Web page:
The Human Ecology Pathways are the individual strands that make up the web of the Human Ecology.
Understanding the historical, present, and future trajectory of community requires us to understand how the institutions and individuals of the Human Ecology are related to one another and the pathways are these interconnected relationships. On one side of a pathway, you have the upstream inputs which are the conditions, experiences, policies, and assets (or lack thereof) that is shown to be related to the central topic. On the other side, you have the set of conditions, experiences, policies, and assets that are impacted by the topic, and thus downstream outcomes. For example, parental influence, socioeconomic status, 3rd grade reading skills, and health impact a child’s likelihood to graduate from high school. In turn, whether or not someone graduated from high school impacts their overall academic attainment and income potential, their lifelong health, civic participation, and likelihood of being incarcerated.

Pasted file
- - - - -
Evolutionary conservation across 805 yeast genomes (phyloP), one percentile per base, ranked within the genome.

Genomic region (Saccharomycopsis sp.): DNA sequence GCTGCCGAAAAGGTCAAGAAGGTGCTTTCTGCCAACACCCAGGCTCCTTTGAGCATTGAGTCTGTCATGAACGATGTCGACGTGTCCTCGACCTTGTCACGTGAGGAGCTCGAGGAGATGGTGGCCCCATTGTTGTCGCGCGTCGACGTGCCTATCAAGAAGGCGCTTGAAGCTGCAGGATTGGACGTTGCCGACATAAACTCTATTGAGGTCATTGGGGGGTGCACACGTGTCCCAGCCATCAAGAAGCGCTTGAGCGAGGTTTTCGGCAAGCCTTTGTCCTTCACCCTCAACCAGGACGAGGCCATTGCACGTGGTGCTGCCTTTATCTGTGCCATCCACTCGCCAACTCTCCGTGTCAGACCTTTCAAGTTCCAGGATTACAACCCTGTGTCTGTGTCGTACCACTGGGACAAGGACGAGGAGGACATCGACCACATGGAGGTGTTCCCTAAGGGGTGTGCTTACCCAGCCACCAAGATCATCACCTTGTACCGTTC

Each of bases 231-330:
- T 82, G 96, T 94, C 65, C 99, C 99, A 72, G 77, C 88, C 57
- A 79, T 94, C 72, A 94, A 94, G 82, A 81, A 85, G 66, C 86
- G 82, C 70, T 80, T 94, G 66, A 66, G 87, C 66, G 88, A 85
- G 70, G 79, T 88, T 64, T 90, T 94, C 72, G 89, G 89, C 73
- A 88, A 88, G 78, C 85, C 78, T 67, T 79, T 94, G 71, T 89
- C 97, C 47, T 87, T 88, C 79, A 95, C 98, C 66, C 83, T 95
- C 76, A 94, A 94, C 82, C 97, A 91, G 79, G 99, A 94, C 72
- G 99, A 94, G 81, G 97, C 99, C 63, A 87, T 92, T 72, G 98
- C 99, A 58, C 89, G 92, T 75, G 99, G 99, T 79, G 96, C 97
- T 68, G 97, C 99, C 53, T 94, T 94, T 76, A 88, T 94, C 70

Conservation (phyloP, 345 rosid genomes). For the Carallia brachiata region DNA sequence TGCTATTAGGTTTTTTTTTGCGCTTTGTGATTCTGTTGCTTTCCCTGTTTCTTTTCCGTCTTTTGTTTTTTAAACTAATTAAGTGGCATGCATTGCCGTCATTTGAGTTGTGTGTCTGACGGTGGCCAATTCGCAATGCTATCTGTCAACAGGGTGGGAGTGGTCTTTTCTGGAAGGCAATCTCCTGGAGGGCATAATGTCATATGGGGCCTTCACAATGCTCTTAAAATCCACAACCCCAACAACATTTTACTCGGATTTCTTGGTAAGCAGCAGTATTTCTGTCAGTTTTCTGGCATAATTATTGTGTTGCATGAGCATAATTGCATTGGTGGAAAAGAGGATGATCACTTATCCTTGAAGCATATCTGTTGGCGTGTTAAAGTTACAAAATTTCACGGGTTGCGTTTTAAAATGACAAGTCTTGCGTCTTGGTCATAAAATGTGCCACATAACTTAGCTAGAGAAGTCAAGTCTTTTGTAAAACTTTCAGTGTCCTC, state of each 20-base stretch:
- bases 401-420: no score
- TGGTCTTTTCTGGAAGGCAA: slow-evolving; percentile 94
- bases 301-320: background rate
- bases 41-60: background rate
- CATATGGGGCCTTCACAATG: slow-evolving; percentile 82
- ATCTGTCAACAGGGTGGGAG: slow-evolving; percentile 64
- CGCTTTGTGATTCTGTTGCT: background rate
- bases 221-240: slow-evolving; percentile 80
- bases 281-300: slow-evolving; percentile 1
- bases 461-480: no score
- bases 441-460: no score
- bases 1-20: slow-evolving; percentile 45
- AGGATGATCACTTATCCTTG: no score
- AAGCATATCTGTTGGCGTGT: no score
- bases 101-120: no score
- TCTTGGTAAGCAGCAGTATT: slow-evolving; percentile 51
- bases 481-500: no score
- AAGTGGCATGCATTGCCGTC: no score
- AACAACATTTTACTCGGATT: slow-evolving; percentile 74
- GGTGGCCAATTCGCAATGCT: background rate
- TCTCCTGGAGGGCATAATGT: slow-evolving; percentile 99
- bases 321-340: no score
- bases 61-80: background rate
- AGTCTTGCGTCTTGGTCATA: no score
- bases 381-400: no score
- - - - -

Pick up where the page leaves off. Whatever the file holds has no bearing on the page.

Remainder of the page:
These relationships range from hypothesized connections to established critical linkages. Using expert opinion, scientific consensus, thorough research digests, and emerging research we have detailed the relationship and the discourse on the subject, the confounding or protective factors, and the strength of the research base. We are working to capture the breadth of the research, situate the topic within the context of place, and equip stakeholders and practitioners with practical information to inform their decisions. These pathways are intended to be dynamic, and will continue to grow and change over time as research evolves.
We plan over the next year to develop an interactive tool similar to our Indicator Explorer that will help guide practitioners and organizations in determining upstream and downstream points of interconnection.